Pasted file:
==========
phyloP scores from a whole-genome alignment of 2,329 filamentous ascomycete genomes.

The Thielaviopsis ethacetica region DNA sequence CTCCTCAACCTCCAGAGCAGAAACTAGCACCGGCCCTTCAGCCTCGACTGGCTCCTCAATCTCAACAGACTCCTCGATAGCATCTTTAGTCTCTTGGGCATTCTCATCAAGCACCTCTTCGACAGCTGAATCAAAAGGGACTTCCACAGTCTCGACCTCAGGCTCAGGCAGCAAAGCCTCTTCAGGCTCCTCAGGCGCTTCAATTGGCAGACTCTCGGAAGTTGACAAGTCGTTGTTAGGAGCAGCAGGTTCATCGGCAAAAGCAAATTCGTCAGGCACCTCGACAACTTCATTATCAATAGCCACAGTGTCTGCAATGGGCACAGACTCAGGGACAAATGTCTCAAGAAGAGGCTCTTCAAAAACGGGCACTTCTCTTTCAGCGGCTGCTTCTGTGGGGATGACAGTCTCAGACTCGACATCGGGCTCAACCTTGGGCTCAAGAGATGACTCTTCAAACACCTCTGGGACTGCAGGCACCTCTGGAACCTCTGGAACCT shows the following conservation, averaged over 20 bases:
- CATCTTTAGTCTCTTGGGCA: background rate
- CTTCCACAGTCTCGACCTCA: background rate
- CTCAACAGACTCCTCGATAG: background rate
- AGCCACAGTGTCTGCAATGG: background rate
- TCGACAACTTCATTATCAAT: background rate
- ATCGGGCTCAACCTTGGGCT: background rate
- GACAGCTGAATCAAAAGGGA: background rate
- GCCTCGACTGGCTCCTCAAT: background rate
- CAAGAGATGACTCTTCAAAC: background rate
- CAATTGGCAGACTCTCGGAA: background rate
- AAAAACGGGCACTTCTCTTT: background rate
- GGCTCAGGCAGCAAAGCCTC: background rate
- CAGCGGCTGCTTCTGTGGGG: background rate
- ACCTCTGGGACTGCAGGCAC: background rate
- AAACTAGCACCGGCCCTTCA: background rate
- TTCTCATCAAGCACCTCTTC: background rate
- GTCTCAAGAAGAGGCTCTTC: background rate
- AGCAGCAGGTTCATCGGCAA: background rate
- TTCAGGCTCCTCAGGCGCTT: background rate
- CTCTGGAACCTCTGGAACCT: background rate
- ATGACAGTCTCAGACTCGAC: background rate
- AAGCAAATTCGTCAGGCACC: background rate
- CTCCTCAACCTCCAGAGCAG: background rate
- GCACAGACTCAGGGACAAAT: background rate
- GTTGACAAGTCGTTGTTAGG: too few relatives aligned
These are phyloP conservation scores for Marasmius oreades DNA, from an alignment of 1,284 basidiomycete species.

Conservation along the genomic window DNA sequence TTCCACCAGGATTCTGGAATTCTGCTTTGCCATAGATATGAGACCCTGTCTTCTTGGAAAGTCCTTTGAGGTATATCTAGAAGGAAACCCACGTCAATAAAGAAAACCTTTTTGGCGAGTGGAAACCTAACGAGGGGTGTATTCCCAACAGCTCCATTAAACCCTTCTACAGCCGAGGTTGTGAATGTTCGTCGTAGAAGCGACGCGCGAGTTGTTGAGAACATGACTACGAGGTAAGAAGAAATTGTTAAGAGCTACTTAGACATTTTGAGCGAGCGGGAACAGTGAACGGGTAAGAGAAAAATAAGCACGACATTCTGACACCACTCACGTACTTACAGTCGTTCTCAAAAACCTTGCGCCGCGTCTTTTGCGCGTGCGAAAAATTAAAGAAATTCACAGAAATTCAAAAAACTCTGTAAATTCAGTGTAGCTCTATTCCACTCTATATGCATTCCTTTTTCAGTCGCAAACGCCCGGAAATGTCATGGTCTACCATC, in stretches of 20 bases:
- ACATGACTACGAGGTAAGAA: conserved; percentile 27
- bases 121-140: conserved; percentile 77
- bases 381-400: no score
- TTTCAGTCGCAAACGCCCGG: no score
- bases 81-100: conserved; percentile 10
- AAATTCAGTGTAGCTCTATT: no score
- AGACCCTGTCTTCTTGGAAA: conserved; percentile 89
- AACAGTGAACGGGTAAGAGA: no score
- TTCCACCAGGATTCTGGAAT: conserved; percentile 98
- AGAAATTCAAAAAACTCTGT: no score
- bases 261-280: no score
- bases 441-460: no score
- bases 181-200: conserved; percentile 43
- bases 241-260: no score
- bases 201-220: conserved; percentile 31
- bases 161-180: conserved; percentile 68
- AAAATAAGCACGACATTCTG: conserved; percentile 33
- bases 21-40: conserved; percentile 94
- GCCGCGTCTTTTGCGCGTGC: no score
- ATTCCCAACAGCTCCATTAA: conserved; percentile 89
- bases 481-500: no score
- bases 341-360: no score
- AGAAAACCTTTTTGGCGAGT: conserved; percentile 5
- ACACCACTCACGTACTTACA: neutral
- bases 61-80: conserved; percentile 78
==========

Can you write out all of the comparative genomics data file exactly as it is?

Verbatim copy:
phyloP scores from a whole-genome alignment of 2,329 filamentous ascomycete genomes.

The Thielaviopsis ethacetica region DNA sequence CTCCTCAACCTCCAGAGCAGAAACTAGCACCGGCCCTTCAGCCTCGACTGGCTCCTCAATCTCAACAGACTCCTCGATAGCATCTTTAGTCTCTTGGGCATTCTCATCAAGCACCTCTTCGACAGCTGAATCAAAAGGGACTTCCACAGTCTCGACCTCAGGCTCAGGCAGCAAAGCCTCTTCAGGCTCCTCAGGCGCTTCAATTGGCAGACTCTCGGAAGTTGACAAGTCGTTGTTAGGAGCAGCAGGTTCATCGGCAAAAGCAAATTCGTCAGGCACCTCGACAACTTCATTATCAATAGCCACAGTGTCTGCAATGGGCACAGACTCAGGGACAAATGTCTCAAGAAGAGGCTCTTCAAAAACGGGCACTTCTCTTTCAGCGGCTGCTTCTGTGGGGATGACAGTCTCAGACTCGACATCGGGCTCAACCTTGGGCTCAAGAGATGACTCTTCAAACACCTCTGGGACTGCAGGCACCTCTGGAACCTCTGGAACCT shows the following conservation, averaged over 20 bases:
- CATCTTTAGTCTCTTGGGCA: background rate
- CTTCCACAGTCTCGACCTCA: background rate
- CTCAACAGACTCCTCGATAG: background rate
- AGCCACAGTGTCTGCAATGG: background rate
- TCGACAACTTCATTATCAAT: background rate
- ATCGGGCTCAACCTTGGGCT: background rate
- GACAGCTGAATCAAAAGGGA: background rate
- GCCTCGACTGGCTCCTCAAT: background rate
- CAAGAGATGACTCTTCAAAC: background rate
- CAATTGGCAGACTCTCGGAA: background rate
- AAAAACGGGCACTTCTCTTT: background rate
- GGCTCAGGCAGCAAAGCCTC: background rate
- CAGCGGCTGCTTCTGTGGGG: background rate
- ACCTCTGGGACTGCAGGCAC: background rate
- AAACTAGCACCGGCCCTTCA: background rate
- TTCTCATCAAGCACCTCTTC: background rate
- GTCTCAAGAAGAGGCTCTTC: background rate
- AGCAGCAGGTTCATCGGCAA: background rate
- TTCAGGCTCCTCAGGCGCTT: background rate
- CTCTGGAACCTCTGGAACCT: background rate
- ATGACAGTCTCAGACTCGAC: background rate
- AAGCAAATTCGTCAGGCACC: background rate
- CTCCTCAACCTCCAGAGCAG: background rate
- GCACAGACTCAGGGACAAAT: background rate
- GTTGACAAGTCGTTGTTAGG: too few relatives aligned
These are phyloP conservation scores for Marasmius oreades DNA, from an alignment of 1,284 basidiomycete species.

Conservation along the genomic window DNA sequence TTCCACCAGGATTCTGGAATTCTGCTTTGCCATAGATATGAGACCCTGTCTTCTTGGAAAGTCCTTTGAGGTATATCTAGAAGGAAACCCACGTCAATAAAGAAAACCTTTTTGGCGAGTGGAAACCTAACGAGGGGTGTATTCCCAACAGCTCCATTAAACCCTTCTACAGCCGAGGTTGTGAATGTTCGTCGTAGAAGCGACGCGCGAGTTGTTGAGAACATGACTACGAGGTAAGAAGAAATTGTTAAGAGCTACTTAGACATTTTGAGCGAGCGGGAACAGTGAACGGGTAAGAGAAAAATAAGCACGACATTCTGACACCACTCACGTACTTACAGTCGTTCTCAAAAACCTTGCGCCGCGTCTTTTGCGCGTGCGAAAAATTAAAGAAATTCACAGAAATTCAAAAAACTCTGTAAATTCAGTGTAGCTCTATTCCACTCTATATGCATTCCTTTTTCAGTCGCAAACGCCCGGAAATGTCATGGTCTACCATC, in stretches of 20 bases:
- ACATGACTACGAGGTAAGAA: conserved; percentile 27
- bases 121-140: conserved; percentile 77
- bases 381-400: no score
- TTTCAGTCGCAAACGCCCGG: no score
- bases 81-100: conserved; percentile 10
- AAATTCAGTGTAGCTCTATT: no score
- AGACCCTGTCTTCTTGGAAA: conserved; percentile 89
- AACAGTGAACGGGTAAGAGA: no score
- TTCCACCAGGATTCTGGAAT: conserved; percentile 98
- AGAAATTCAAAAAACTCTGT: no score
- bases 261-280: no score
- bases 441-460: no score
- bases 181-200: conserved; percentile 43
- bases 241-260: no score
- bases 201-220: conserved; percentile 31
- bases 161-180: conserved; percentile 68
- AAAATAAGCACGACATTCTG: conserved; percentile 33
- bases 21-40: conserved; percentile 94
- GCCGCGTCTTTTGCGCGTGC: no score
- ATTCCCAACAGCTCCATTAA: conserved; percentile 89
- bases 481-500: no score
- bases 341-360: no score
- AGAAAACCTTTTTGGCGAGT: conserved; percentile 5
- ACACCACTCACGTACTTACA: neutral
- bases 61-80: conserved; percentile 78